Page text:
Fulton is a home rule-class city in Fulton County, Kentucky, United States. The population was 2,445 at the 2010 census, down from 2,775 at the 2000 census. It was once known as the "Banana Capital of the World", because 70% of imported bananas to the U.S. used to be shipped through the city. U.S. Route 51 runs through the center of downtown. Fulton is part of the Union City-Hickman, TN–KY Micropolitan Statistical Area.
A post office was established in the community, then known as "Pontotoc", in 1847. The post office was renamed "Fulton" in 1861. It was formally incorporated by the state assembly in 1872. Fulton Station was located on the Paducah and Gulf Railroad, which stimulated growth in the county.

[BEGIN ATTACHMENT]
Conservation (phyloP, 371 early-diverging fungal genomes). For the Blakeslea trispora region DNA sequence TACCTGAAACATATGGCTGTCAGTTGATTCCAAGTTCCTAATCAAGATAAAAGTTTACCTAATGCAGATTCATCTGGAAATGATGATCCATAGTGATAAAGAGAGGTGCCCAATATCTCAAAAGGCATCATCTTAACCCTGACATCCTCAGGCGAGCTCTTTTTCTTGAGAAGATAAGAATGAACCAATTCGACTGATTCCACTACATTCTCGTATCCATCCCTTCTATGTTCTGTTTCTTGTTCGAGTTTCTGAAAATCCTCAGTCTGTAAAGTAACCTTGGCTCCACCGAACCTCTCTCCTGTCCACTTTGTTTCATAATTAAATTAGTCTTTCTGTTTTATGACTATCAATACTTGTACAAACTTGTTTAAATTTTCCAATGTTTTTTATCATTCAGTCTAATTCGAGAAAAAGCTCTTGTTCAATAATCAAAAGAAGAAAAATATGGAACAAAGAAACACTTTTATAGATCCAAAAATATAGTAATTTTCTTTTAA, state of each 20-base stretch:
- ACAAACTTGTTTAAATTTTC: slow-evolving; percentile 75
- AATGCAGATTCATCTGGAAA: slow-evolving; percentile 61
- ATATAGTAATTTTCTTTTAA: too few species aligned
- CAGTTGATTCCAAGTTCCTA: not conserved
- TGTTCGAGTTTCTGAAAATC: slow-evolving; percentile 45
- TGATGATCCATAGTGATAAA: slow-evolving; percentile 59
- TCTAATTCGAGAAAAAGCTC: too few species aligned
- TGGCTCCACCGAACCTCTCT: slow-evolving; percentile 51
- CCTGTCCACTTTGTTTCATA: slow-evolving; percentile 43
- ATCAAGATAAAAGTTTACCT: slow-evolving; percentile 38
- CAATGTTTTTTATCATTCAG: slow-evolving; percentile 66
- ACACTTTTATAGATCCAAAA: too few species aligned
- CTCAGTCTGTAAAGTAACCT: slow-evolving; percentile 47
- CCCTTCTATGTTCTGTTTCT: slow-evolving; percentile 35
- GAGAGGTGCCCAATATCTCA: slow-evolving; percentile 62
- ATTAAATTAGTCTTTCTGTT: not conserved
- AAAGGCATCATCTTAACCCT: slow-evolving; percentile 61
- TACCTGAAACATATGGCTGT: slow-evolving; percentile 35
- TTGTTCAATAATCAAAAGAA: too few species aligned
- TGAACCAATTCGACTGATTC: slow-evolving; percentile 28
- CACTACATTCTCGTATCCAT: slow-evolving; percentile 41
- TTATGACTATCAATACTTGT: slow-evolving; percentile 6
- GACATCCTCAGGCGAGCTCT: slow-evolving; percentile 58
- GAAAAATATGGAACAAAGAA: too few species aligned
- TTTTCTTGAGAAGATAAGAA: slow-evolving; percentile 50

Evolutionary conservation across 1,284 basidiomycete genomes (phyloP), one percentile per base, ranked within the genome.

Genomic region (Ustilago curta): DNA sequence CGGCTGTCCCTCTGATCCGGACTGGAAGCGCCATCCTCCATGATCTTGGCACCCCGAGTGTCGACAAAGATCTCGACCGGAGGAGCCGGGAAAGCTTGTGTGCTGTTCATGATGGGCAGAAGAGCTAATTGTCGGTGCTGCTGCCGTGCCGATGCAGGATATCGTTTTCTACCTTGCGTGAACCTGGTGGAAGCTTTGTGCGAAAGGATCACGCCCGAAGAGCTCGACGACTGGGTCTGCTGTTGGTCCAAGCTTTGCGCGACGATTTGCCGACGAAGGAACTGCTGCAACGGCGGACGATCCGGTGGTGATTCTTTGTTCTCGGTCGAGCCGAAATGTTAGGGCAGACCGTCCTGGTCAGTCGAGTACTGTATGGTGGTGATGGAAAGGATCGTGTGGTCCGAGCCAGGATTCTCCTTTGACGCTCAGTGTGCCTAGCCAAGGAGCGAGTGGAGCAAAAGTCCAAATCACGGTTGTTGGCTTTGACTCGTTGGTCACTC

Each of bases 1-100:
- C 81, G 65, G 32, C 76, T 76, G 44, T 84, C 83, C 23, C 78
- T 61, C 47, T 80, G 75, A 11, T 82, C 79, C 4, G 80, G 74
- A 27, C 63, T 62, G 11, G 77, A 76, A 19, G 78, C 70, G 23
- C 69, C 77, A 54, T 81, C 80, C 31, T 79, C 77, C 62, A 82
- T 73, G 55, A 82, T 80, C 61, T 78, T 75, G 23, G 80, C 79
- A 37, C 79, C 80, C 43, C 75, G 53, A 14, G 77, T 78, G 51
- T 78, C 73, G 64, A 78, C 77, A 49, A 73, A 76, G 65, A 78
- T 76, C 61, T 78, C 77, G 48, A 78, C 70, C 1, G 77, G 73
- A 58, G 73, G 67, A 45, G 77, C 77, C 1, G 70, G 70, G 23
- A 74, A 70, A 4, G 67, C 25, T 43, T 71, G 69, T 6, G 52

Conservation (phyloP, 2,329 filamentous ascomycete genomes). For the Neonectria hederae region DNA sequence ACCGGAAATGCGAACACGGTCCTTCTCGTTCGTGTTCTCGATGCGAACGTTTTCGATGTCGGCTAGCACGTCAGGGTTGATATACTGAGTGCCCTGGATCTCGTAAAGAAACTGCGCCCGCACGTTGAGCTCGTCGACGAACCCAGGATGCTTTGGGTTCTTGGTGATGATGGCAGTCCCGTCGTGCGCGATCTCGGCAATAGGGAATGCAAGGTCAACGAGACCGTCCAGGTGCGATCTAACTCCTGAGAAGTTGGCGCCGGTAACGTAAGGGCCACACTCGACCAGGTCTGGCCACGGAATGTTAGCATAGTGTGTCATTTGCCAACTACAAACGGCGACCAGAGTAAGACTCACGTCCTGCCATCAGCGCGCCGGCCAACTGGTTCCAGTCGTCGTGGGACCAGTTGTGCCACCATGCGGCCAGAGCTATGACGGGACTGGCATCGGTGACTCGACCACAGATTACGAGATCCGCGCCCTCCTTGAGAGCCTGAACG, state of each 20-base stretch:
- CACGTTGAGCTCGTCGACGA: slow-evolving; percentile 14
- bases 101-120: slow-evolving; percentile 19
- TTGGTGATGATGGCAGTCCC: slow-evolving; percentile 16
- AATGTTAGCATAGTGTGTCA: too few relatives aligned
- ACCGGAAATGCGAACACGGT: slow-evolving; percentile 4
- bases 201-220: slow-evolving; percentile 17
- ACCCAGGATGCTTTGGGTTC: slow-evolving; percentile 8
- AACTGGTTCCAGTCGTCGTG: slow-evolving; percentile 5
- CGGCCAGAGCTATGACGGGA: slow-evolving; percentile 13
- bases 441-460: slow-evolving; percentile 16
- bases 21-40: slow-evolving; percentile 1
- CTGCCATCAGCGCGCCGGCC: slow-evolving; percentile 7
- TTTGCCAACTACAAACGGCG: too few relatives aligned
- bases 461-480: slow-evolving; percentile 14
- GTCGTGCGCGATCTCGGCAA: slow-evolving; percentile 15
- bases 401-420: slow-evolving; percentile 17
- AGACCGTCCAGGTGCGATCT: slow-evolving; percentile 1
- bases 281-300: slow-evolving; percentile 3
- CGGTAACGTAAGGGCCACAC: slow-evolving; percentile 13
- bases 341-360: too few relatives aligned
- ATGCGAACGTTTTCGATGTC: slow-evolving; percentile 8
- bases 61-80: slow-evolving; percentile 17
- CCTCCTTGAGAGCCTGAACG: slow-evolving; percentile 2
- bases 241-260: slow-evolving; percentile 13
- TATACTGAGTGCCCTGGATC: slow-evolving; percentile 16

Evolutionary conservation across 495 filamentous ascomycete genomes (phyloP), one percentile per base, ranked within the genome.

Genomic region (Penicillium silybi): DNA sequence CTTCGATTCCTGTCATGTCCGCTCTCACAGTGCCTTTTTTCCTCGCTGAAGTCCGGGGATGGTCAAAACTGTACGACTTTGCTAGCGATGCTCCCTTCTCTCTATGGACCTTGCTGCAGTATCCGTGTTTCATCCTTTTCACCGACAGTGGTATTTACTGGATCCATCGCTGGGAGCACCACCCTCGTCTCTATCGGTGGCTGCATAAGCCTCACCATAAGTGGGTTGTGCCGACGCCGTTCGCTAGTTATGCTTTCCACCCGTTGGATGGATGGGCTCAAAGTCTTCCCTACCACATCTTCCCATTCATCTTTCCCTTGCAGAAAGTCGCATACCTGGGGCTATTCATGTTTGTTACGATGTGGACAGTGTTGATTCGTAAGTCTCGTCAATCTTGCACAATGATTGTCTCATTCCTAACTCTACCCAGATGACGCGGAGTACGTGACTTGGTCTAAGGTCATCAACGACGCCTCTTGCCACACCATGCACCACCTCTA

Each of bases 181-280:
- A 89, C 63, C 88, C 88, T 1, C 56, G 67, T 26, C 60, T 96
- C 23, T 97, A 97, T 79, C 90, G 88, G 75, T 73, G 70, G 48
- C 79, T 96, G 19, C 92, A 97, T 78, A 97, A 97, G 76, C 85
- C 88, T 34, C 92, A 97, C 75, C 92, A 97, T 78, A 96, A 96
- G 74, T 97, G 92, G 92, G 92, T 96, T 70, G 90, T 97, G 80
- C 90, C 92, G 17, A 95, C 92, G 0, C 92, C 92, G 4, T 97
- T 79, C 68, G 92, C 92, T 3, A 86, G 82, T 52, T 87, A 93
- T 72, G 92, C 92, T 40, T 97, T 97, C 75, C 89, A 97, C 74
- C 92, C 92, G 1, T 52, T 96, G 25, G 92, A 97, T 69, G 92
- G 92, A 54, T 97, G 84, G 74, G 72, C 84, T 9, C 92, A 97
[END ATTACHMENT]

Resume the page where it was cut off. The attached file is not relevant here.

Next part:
In the late 19th century, Ben M. Bogard, later the founder of the American Baptist Association in Texarkana, Texas, and long-time pastor of Antioch Missionary Baptist Church in Little Rock, Arkansas, served as a pastor in Fulton, where he was part of the Landmark Baptist movement. In the first decade of the 20th century, the Southern Baptist clergyman Monroe E. Dodd began his long ministry at a church in Fulton.